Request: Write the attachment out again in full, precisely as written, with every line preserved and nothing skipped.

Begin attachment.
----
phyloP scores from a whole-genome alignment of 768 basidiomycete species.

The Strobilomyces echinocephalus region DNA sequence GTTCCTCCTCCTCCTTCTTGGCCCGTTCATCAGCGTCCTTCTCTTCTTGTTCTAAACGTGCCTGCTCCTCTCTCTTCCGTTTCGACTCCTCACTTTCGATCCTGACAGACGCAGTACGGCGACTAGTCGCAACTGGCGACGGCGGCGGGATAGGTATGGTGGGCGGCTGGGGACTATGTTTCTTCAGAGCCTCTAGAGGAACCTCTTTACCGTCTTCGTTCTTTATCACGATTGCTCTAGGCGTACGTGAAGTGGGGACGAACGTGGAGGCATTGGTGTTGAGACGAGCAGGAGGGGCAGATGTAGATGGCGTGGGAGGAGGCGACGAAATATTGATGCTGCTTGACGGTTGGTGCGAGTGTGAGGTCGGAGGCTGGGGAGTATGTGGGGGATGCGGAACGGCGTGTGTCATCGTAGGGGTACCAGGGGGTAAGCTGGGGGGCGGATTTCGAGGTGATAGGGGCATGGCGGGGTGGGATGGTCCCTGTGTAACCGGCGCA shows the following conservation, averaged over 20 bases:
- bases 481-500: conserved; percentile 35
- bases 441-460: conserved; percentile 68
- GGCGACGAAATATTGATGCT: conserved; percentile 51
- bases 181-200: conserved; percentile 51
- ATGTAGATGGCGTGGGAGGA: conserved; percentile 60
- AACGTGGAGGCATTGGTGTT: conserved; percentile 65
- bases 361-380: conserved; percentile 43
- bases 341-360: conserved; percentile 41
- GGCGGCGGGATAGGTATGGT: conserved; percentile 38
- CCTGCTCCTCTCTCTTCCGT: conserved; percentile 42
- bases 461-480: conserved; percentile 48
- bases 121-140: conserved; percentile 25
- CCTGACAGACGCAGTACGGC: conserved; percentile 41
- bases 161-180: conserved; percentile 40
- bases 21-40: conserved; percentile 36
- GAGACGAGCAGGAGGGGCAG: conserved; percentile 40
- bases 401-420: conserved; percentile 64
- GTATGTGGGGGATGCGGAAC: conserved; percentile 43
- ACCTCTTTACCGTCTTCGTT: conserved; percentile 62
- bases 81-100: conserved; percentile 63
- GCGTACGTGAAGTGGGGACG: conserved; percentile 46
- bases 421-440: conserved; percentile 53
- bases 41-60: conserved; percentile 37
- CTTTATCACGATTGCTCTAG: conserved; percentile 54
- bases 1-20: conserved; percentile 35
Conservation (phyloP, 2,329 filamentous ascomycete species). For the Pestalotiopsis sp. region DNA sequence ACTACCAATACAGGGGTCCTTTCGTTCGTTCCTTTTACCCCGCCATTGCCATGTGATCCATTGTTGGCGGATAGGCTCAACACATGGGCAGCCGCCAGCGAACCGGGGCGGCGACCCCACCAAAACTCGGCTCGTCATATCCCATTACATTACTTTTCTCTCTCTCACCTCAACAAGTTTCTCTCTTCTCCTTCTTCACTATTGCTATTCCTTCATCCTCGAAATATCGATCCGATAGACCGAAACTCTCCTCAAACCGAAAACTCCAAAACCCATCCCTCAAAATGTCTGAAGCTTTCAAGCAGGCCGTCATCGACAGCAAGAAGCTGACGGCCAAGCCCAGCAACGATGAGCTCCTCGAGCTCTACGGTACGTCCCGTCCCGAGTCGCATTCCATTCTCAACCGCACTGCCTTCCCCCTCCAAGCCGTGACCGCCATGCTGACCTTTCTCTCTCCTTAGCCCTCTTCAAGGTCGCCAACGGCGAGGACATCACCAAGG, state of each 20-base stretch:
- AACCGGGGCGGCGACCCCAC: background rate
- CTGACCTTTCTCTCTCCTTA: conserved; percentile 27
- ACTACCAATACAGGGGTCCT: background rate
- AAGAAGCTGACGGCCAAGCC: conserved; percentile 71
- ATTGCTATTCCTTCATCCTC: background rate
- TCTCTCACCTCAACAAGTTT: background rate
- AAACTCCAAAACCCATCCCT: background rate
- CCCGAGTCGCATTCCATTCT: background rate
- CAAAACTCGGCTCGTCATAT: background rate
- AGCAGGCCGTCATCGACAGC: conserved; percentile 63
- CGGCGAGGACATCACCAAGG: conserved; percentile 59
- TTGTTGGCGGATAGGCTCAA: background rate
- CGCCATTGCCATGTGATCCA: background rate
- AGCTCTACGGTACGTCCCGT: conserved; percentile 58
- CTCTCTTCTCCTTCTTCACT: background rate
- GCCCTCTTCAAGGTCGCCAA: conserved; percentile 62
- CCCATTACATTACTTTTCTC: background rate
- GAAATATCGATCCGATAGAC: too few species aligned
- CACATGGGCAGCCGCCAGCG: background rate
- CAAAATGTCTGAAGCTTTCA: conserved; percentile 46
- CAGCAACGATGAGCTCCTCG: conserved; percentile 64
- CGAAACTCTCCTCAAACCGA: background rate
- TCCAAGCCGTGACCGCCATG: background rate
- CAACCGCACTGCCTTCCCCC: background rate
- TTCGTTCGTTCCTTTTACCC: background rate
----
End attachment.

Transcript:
phyloP scores from a whole-genome alignment of 768 basidiomycete species.

The Strobilomyces echinocephalus region DNA sequence GTTCCTCCTCCTCCTTCTTGGCCCGTTCATCAGCGTCCTTCTCTTCTTGTTCTAAACGTGCCTGCTCCTCTCTCTTCCGTTTCGACTCCTCACTTTCGATCCTGACAGACGCAGTACGGCGACTAGTCGCAACTGGCGACGGCGGCGGGATAGGTATGGTGGGCGGCTGGGGACTATGTTTCTTCAGAGCCTCTAGAGGAACCTCTTTACCGTCTTCGTTCTTTATCACGATTGCTCTAGGCGTACGTGAAGTGGGGACGAACGTGGAGGCATTGGTGTTGAGACGAGCAGGAGGGGCAGATGTAGATGGCGTGGGAGGAGGCGACGAAATATTGATGCTGCTTGACGGTTGGTGCGAGTGTGAGGTCGGAGGCTGGGGAGTATGTGGGGGATGCGGAACGGCGTGTGTCATCGTAGGGGTACCAGGGGGTAAGCTGGGGGGCGGATTTCGAGGTGATAGGGGCATGGCGGGGTGGGATGGTCCCTGTGTAACCGGCGCA shows the following conservation, averaged over 20 bases:
- bases 481-500: conserved; percentile 35
- bases 441-460: conserved; percentile 68
- GGCGACGAAATATTGATGCT: conserved; percentile 51
- bases 181-200: conserved; percentile 51
- ATGTAGATGGCGTGGGAGGA: conserved; percentile 60
- AACGTGGAGGCATTGGTGTT: conserved; percentile 65
- bases 361-380: conserved; percentile 43
- bases 341-360: conserved; percentile 41
- GGCGGCGGGATAGGTATGGT: conserved; percentile 38
- CCTGCTCCTCTCTCTTCCGT: conserved; percentile 42
- bases 461-480: conserved; percentile 48
- bases 121-140: conserved; percentile 25
- CCTGACAGACGCAGTACGGC: conserved; percentile 41
- bases 161-180: conserved; percentile 40
- bases 21-40: conserved; percentile 36
- GAGACGAGCAGGAGGGGCAG: conserved; percentile 40
- bases 401-420: conserved; percentile 64
- GTATGTGGGGGATGCGGAAC: conserved; percentile 43
- ACCTCTTTACCGTCTTCGTT: conserved; percentile 62
- bases 81-100: conserved; percentile 63
- GCGTACGTGAAGTGGGGACG: conserved; percentile 46
- bases 421-440: conserved; percentile 53
- bases 41-60: conserved; percentile 37
- CTTTATCACGATTGCTCTAG: conserved; percentile 54
- bases 1-20: conserved; percentile 35
Conservation (phyloP, 2,329 filamentous ascomycete species). For the Pestalotiopsis sp. region DNA sequence ACTACCAATACAGGGGTCCTTTCGTTCGTTCCTTTTACCCCGCCATTGCCATGTGATCCATTGTTGGCGGATAGGCTCAACACATGGGCAGCCGCCAGCGAACCGGGGCGGCGACCCCACCAAAACTCGGCTCGTCATATCCCATTACATTACTTTTCTCTCTCTCACCTCAACAAGTTTCTCTCTTCTCCTTCTTCACTATTGCTATTCCTTCATCCTCGAAATATCGATCCGATAGACCGAAACTCTCCTCAAACCGAAAACTCCAAAACCCATCCCTCAAAATGTCTGAAGCTTTCAAGCAGGCCGTCATCGACAGCAAGAAGCTGACGGCCAAGCCCAGCAACGATGAGCTCCTCGAGCTCTACGGTACGTCCCGTCCCGAGTCGCATTCCATTCTCAACCGCACTGCCTTCCCCCTCCAAGCCGTGACCGCCATGCTGACCTTTCTCTCTCCTTAGCCCTCTTCAAGGTCGCCAACGGCGAGGACATCACCAAGG, state of each 20-base stretch:
- AACCGGGGCGGCGACCCCAC: background rate
- CTGACCTTTCTCTCTCCTTA: conserved; percentile 27
- ACTACCAATACAGGGGTCCT: background rate
- AAGAAGCTGACGGCCAAGCC: conserved; percentile 71
- ATTGCTATTCCTTCATCCTC: background rate
- TCTCTCACCTCAACAAGTTT: background rate
- AAACTCCAAAACCCATCCCT: background rate
- CCCGAGTCGCATTCCATTCT: background rate
- CAAAACTCGGCTCGTCATAT: background rate
- AGCAGGCCGTCATCGACAGC: conserved; percentile 63
- CGGCGAGGACATCACCAAGG: conserved; percentile 59
- TTGTTGGCGGATAGGCTCAA: background rate
- CGCCATTGCCATGTGATCCA: background rate
- AGCTCTACGGTACGTCCCGT: conserved; percentile 58
- CTCTCTTCTCCTTCTTCACT: background rate
- GCCCTCTTCAAGGTCGCCAA: conserved; percentile 62
- CCCATTACATTACTTTTCTC: background rate
- GAAATATCGATCCGATAGAC: too few species aligned
- CACATGGGCAGCCGCCAGCG: background rate
- CAAAATGTCTGAAGCTTTCA: conserved; percentile 46
- CAGCAACGATGAGCTCCTCG: conserved; percentile 64
- CGAAACTCTCCTCAAACCGA: background rate
- TCCAAGCCGTGACCGCCATG: background rate
- CAACCGCACTGCCTTCCCCC: background rate
- TTCGTTCGTTCCTTTTACCC: background rate